# Symmetry groups [closed]

I am quite new to this subject. I am just repeating in a few words, what I have learned so far: There are 4 fundamental forces of nature: strong, weak, electromagnetism and gravity. Physicists are trying to re-generate a condition, a very high temperature during the Big Bang, to find out which force actually works during that time. The Weinberg-Glashow and Abdus Salam model unified weak and electromagnetism to electro-weak force. Gravity still lays undefined in the Standard Model. At Planck's scale, physicists observe that the 4 forces of nature unify to one single force. We have not yet been able to define that force as yet but the quest is on.

Now the U(1), SU(2), SU(3)........What are these? Can anyone please help me understand, sequentially how the theories evolved? The Grand Unified theory is one which is SU(5)? Does SU stand for special unitary group?

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## closed as too broad by Qmechanic♦Sep 18 '13 at 13:18

There are either too many possible answers, or good answers would be too long for this format. Please add details to narrow the answer set or to isolate an issue that can be answered in a few paragraphs.If this question can be reworded to fit the rules in the help center, please edit the question.

Hi and welcome to Physics.SE! The title of your questions refers to Supersymmetry, but its body makes no reference what so ever to it. Please consider changing the question's title or expanding your question. – Neuneck Sep 9 '13 at 7:18
"to find out which force actually works during that time." all of the forces work all of the time. The question is whether or not the forces we know are different aspects of the same force at high energies. – Michael Brown Sep 9 '13 at 8:37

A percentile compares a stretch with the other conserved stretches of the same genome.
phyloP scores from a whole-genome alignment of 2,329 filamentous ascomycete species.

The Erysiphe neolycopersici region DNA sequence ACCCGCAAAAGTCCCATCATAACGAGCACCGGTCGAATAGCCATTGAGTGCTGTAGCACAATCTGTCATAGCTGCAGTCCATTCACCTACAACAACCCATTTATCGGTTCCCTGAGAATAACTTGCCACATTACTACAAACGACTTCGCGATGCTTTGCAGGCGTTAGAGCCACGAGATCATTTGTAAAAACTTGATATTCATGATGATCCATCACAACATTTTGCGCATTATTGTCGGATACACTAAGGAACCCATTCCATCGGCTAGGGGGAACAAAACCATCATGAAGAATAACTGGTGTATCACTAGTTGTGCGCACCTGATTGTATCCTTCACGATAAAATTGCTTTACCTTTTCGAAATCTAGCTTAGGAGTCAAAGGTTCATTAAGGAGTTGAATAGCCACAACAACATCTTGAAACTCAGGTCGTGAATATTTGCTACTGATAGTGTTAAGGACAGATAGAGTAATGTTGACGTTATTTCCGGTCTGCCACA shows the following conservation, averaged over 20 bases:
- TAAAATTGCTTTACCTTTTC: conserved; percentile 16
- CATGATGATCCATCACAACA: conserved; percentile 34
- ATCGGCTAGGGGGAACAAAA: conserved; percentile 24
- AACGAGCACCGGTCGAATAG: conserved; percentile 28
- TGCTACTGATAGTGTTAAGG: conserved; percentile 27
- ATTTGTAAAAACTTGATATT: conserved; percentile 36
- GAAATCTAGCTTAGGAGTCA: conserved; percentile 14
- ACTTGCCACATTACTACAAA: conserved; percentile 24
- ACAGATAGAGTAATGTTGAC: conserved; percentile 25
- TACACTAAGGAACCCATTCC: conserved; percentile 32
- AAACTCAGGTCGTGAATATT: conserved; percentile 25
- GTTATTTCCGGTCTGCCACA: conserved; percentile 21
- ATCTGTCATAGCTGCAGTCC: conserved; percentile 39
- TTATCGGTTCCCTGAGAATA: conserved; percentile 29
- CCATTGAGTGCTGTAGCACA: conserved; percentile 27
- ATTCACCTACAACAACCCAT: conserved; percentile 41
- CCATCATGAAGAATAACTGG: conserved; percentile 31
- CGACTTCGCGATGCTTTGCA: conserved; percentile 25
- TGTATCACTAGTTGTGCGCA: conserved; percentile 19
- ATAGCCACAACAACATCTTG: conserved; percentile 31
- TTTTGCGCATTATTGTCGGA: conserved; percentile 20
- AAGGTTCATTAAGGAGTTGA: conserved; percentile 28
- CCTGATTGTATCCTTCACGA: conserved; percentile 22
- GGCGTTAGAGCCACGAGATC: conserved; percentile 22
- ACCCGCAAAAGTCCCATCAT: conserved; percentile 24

This question is very broad and Expects a summary of several decades of development in Physics. It would not be easy to communicate the essence in a quick answer. Perhaps You should start reading text books in Physics if you really want to understand what GUT's are all about. Broadly If you understand that the structure of EM follows from the concept of Local Phase invariance of the charged particle fields(The U1 symmetry), Then more generally Gauge theory(SU2, SU3, SU5 and ....) is a generalization of that concept. – Prathyush Sep 9 '13 at 9:41
Does the OP know group theory and linear algebra? If not the answer will be very long indeed, even without answering the request for the steps in development of gauge theory. Book recommendations may be more appropriate. – Philip Gibbs - inactive Sep 9 '13 at 14:24
Thank you for the reply. Yes, I do understand linear algebra, but what I was trying to understand is that how Standard model is related in this special unitary groups. If anybody can give me a vision? – Shounak Bhattacharya Sep 18 '13 at 11:23

You are right about U(1) and SU(N) referring to the (special) unitary groups. In a quantum field theory they are used to describe gauge interactions. In sucha gauge theory, one demands that the symmetry of the system is local, i.e. you can choose transformation parameters at any spacetime point independently from all others, without physics behaving differently.

Grand Unified Theories in general unify the strong and electroweak interactions only. Gravity is still left out of the game. Theories that incorporate gravity as well are called Theories of Everything (ToE). The $SU(5)$ is one possible realization of a Grand Unified Theory. Other possibilities include $SO(10)$, $E(6)$ or the Pati-Salam model ($SU(4) \times SU(2)_L \times SU(2)_R$, although one could argue whether this is unified, as it still is no simple gauge group).

I can not give a historical account on how gauge theories and the Standard Model as well as the Grand Unified Idea evolved, but Wikipedia might have some pointers for you.

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